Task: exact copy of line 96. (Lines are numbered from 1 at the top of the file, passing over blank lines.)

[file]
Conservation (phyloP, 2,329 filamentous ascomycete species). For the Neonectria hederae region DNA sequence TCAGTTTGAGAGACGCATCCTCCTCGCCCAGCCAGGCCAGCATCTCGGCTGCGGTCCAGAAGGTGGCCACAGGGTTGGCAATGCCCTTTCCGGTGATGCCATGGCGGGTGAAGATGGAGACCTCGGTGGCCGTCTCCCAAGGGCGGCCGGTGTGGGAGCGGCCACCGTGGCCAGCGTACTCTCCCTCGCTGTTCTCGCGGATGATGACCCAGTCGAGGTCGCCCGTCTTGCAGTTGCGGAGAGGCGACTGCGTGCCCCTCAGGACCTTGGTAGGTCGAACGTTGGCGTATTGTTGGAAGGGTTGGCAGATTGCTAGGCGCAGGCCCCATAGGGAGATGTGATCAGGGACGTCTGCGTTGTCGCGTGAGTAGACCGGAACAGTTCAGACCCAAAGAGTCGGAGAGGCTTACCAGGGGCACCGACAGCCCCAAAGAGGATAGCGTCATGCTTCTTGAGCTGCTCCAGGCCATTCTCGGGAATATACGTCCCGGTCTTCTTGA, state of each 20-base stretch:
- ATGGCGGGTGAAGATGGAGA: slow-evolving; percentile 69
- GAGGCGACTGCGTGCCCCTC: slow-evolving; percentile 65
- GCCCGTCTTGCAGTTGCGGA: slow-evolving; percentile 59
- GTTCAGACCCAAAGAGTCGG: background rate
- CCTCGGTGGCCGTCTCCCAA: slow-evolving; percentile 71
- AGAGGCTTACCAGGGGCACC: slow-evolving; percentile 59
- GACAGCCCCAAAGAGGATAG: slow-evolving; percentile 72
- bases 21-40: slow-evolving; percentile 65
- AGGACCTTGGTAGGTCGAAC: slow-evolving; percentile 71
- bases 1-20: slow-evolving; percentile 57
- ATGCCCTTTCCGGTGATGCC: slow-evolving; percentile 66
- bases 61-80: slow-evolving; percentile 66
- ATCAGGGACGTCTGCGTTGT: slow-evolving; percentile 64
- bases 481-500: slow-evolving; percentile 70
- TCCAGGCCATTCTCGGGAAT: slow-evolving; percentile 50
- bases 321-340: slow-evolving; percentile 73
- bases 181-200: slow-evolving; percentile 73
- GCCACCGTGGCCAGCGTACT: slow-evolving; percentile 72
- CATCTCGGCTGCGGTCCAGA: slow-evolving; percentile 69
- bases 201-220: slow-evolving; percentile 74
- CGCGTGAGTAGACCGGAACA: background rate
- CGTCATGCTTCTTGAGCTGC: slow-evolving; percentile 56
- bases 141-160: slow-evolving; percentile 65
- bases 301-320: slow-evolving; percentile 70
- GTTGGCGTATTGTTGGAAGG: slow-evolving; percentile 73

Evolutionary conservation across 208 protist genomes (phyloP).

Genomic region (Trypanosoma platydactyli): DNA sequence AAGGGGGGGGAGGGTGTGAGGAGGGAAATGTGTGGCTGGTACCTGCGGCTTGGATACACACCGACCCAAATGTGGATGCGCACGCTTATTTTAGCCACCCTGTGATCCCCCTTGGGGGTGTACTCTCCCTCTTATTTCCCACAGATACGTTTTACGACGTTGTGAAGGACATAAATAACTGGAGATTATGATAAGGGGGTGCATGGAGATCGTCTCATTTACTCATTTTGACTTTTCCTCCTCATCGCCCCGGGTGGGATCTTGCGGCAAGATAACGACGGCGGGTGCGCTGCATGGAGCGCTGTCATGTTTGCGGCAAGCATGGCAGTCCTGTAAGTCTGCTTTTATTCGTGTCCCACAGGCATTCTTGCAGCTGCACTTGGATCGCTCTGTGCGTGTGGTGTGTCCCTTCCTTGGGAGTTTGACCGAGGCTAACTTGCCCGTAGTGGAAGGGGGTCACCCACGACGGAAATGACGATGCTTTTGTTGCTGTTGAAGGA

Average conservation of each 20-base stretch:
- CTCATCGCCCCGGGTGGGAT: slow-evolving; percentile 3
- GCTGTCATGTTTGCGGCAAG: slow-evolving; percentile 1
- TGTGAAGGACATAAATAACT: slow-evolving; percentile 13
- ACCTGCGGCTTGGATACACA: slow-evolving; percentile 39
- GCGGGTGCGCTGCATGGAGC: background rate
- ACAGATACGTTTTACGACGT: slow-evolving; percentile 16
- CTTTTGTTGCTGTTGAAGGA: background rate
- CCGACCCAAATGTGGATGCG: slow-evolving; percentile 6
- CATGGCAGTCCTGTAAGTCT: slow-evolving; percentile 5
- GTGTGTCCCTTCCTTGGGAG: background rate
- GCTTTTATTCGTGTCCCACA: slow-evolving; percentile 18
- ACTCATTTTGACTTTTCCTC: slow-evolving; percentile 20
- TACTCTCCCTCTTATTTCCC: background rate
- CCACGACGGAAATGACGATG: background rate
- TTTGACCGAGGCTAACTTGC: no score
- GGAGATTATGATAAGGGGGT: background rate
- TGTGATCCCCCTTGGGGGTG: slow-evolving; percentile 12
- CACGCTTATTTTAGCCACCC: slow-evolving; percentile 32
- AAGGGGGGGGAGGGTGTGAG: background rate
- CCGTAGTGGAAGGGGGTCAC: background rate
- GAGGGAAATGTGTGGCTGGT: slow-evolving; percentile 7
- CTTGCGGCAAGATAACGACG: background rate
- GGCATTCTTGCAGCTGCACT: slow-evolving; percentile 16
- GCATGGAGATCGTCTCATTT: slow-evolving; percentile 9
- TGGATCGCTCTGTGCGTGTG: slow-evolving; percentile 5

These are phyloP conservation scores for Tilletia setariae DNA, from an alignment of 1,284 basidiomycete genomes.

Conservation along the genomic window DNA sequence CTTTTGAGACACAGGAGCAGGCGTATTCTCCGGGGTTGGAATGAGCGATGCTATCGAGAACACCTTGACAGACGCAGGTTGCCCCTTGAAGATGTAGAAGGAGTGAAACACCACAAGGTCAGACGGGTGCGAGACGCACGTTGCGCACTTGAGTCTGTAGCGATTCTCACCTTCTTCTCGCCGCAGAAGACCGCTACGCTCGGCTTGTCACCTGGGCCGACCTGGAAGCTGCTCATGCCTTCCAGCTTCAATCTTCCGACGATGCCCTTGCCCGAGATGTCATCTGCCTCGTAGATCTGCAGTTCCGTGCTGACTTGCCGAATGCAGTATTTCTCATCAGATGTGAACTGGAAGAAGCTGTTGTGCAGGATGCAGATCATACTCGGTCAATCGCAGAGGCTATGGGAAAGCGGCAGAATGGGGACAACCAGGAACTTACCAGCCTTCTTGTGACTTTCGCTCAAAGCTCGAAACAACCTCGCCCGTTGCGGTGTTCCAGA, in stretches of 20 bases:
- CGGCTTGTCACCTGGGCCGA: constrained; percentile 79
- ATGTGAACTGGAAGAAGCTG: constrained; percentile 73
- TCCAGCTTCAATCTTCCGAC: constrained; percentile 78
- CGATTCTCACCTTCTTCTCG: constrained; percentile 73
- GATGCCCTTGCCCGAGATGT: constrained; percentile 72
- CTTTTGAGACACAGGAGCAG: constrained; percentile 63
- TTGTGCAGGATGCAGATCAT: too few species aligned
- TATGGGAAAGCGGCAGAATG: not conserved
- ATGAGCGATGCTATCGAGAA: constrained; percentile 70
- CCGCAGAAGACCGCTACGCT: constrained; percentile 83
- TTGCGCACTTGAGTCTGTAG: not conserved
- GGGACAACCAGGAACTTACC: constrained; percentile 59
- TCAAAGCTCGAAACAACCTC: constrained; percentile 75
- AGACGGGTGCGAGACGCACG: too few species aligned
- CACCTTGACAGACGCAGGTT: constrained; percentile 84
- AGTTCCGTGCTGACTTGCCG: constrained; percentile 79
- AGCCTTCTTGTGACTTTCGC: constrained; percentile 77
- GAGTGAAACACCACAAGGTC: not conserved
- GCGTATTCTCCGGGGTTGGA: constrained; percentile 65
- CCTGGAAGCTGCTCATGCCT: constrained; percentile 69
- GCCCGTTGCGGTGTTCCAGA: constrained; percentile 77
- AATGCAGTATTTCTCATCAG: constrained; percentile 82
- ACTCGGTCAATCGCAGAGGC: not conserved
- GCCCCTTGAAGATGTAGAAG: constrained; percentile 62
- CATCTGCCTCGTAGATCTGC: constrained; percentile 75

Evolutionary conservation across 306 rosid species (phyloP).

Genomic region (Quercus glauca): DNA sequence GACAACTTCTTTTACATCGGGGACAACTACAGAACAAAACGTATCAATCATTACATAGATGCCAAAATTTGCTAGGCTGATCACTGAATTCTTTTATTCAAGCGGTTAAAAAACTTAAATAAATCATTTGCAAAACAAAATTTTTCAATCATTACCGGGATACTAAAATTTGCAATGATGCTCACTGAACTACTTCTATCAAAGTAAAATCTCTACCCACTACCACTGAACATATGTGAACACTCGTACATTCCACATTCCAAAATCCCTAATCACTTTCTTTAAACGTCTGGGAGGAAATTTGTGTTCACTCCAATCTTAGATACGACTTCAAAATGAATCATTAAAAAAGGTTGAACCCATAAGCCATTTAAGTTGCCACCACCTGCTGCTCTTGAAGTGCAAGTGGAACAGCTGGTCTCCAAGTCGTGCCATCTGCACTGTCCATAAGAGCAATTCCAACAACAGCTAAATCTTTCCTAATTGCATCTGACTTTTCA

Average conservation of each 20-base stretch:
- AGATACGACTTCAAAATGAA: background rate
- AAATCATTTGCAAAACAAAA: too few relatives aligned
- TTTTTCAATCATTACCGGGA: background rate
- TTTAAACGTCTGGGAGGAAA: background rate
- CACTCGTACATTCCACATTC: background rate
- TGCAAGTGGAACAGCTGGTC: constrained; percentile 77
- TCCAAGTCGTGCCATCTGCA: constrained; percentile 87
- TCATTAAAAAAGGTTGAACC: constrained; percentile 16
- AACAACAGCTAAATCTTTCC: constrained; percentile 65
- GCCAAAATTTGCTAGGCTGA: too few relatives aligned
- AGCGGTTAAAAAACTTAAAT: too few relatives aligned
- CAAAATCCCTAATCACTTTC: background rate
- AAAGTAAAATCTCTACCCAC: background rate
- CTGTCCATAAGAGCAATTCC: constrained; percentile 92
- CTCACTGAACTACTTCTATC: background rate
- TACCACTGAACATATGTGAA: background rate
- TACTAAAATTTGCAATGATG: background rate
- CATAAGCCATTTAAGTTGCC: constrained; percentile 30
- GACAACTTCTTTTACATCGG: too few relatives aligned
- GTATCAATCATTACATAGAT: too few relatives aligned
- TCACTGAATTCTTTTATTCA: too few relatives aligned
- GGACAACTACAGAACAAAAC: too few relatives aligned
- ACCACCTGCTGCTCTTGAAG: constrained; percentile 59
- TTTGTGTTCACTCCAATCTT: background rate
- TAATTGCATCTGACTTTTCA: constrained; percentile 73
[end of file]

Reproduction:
- CAAAATCCCTAATCACTTTC: background rate